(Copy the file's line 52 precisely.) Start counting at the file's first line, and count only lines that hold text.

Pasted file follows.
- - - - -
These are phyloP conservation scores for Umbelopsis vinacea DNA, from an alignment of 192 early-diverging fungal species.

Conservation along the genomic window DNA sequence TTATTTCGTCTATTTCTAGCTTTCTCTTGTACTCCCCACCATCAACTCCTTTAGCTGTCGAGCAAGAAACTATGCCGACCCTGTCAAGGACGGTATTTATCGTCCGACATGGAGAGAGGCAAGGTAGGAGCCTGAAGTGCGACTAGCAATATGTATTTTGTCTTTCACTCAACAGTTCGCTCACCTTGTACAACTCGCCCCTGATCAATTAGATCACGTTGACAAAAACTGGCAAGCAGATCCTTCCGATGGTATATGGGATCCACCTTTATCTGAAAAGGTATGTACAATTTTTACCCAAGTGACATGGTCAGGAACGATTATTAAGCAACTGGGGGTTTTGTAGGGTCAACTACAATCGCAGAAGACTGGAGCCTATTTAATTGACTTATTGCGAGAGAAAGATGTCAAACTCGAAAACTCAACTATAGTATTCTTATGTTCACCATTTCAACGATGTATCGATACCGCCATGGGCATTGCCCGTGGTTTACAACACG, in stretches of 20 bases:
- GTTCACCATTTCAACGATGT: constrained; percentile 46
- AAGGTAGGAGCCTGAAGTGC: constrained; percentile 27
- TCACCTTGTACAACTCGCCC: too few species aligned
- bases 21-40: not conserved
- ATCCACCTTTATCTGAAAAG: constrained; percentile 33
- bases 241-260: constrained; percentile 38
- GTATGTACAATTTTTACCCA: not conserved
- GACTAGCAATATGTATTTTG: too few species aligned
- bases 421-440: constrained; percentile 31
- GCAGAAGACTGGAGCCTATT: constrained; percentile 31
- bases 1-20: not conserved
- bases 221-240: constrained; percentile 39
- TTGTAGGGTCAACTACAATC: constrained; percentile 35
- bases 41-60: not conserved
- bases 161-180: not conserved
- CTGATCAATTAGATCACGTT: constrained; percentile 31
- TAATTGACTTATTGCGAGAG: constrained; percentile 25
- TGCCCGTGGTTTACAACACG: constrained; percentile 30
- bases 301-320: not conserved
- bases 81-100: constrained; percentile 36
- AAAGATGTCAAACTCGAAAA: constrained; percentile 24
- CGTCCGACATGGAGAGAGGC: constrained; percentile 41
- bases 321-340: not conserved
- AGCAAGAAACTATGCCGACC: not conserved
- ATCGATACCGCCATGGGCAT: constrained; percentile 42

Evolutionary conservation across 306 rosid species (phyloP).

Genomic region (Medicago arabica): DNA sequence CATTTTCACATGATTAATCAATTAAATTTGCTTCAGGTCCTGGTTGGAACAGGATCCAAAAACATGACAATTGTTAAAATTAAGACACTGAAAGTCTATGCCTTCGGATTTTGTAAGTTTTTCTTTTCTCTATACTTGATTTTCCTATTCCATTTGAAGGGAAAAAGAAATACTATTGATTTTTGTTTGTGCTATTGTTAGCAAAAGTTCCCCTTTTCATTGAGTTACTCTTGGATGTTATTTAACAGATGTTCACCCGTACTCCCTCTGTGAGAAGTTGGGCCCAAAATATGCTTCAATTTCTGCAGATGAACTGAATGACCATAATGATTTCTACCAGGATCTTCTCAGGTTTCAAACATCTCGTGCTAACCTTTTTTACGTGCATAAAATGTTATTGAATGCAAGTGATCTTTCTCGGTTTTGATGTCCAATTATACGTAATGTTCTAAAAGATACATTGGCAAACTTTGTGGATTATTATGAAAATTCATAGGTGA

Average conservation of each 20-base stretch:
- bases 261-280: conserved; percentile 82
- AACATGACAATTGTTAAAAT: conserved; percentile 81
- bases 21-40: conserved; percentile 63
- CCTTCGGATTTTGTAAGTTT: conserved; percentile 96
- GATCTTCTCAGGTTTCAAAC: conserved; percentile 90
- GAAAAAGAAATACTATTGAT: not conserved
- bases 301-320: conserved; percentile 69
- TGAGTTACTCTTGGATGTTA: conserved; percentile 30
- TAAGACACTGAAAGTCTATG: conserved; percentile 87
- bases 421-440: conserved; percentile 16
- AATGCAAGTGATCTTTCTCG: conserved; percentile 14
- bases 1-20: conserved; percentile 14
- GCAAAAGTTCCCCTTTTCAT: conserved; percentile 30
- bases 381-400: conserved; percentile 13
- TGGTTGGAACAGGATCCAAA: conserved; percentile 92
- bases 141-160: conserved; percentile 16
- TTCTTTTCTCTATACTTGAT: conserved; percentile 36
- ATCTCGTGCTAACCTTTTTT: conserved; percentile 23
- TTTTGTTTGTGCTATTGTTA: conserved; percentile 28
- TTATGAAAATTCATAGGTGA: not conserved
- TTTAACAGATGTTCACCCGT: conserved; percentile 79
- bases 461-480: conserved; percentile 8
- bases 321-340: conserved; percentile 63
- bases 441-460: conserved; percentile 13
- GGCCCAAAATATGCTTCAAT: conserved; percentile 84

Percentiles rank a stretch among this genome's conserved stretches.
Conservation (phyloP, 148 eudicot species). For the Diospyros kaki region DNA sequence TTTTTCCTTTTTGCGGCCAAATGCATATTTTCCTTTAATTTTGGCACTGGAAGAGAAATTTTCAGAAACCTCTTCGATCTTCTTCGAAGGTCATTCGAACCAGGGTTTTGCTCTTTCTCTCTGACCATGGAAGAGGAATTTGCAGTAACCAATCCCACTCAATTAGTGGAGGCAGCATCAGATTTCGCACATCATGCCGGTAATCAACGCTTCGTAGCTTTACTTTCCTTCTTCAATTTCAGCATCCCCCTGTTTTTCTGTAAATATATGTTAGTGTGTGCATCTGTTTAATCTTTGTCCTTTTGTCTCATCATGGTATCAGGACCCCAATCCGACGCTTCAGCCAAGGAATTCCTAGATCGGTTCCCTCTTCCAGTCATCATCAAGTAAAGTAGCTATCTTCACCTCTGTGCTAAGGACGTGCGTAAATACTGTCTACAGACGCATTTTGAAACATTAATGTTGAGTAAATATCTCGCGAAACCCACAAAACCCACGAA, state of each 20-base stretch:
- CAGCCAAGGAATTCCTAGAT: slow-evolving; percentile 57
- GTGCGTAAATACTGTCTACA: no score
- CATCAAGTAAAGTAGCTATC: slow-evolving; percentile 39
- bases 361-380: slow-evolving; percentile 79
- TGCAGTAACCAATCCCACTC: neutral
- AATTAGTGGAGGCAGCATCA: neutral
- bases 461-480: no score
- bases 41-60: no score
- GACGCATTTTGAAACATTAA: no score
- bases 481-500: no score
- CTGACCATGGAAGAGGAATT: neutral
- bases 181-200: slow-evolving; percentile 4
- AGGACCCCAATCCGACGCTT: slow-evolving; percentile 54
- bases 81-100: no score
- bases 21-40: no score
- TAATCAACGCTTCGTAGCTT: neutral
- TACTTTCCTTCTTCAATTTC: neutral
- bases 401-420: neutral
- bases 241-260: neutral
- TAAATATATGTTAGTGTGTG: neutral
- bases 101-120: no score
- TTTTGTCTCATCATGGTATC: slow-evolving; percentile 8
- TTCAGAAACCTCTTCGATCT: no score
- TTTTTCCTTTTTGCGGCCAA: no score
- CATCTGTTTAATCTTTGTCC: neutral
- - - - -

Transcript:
- bases 461-480: conserved; percentile 8